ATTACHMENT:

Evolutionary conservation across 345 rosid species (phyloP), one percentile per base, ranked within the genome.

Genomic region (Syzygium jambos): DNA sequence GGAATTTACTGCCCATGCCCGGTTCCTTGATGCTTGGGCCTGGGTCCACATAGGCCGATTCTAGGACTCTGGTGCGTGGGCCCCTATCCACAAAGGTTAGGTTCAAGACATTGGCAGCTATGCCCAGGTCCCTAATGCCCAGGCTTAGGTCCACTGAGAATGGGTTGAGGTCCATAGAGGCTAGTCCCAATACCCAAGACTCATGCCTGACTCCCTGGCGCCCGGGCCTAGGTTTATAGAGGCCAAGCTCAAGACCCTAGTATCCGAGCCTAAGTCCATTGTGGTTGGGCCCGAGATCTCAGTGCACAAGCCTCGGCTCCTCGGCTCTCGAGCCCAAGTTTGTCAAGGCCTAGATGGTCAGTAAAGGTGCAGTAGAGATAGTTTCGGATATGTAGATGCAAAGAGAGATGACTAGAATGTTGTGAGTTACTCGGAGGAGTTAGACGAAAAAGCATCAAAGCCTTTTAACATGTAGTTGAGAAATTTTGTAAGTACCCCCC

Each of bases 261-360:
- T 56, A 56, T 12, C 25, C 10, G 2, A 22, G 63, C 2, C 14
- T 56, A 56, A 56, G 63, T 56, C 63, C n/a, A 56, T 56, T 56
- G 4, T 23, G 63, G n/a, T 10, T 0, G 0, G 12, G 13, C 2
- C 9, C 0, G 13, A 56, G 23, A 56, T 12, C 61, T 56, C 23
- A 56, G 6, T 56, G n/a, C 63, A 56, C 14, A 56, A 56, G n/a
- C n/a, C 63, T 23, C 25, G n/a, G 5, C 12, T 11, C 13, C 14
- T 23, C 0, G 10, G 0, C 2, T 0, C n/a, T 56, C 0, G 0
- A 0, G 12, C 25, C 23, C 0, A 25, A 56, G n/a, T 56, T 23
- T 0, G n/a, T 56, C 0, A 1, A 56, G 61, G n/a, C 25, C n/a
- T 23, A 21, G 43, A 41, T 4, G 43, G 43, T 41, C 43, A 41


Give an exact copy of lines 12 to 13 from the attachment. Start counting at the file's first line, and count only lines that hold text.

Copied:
- T 0, G n/a, T 56, C 0, A 1, A 56, G 61, G n/a, C 25, C n/a
- T 23, A 21, G 43, A 41, T 4, G 43, G 43, T 41, C 43, A 41